After a month of shows, I feel comfortable declaring that there is something quite casual happening for spring. It's not about athletic casual -- although that idea hasn't disappeared altogether -- but instead about applying humble fabrics and silhouettes to fancy wares. Denim in particular has played a significant role on the runway, and most notably in collections where it mightn't have belonged in the past.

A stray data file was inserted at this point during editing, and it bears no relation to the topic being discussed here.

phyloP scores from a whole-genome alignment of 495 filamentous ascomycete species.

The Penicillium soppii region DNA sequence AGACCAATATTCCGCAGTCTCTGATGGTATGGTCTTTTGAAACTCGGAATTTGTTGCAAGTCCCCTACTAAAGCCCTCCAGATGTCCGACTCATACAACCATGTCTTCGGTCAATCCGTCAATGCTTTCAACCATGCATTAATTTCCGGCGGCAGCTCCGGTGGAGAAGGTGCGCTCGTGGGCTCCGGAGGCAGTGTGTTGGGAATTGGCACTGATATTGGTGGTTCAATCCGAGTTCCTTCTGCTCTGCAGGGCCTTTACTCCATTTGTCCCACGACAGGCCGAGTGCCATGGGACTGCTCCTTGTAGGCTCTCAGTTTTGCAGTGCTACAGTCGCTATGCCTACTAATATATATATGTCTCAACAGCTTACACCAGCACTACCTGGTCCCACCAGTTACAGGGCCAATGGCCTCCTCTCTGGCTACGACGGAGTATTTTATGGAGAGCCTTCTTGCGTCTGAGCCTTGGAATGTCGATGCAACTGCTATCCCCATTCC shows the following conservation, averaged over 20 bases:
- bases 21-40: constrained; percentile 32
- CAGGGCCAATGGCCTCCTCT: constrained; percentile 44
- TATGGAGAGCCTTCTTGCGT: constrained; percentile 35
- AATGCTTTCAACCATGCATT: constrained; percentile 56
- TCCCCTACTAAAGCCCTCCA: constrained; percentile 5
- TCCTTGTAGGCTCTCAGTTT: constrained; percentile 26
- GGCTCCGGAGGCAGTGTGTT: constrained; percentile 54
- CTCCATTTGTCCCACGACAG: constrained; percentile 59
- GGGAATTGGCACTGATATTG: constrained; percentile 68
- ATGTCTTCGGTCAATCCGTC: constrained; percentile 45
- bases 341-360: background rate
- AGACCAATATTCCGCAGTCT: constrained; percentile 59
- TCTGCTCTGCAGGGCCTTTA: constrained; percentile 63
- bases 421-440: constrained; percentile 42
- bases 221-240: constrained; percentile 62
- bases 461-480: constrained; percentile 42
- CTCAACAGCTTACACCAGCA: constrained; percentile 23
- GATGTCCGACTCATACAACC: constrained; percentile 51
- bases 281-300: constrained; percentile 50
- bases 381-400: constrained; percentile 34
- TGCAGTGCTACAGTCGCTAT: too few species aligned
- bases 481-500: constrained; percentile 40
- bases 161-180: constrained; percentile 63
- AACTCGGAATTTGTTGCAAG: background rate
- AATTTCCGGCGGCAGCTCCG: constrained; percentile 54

Valentino Creative Directors Maria Grazia Chiuri and Pierpaolo Piccioli, who have a distinctive way of modernizing formal dressing, showed multiple looks in what looked like denim, including an oversize Peter Pan collar jacket, wide-leg cropped flares and high-waisted shorts. Often worn with flat sandals, these were utilitarian clothes re-imagined for leisure wear. Chiuri and Piccioli were specifically thinking about the Grand Tour, a trip 18-century male British students would take through Europe after graduating from university, so the looks were meant to coincide with a travel itinerary through Italy. (For instance, seaside-inspired gowns were embroidered with starfish and seashells.) But the initial reference point only served as a guide, not a dictation. The big takeaway was that frilly, feminine dresses -- ruffles and all -- don't need to be sickly sweet. A series of pastel-rainbow looks were unapologetically pretty, which also made them unexpectedly cool. Which is sort of Valentino's M.O. these days.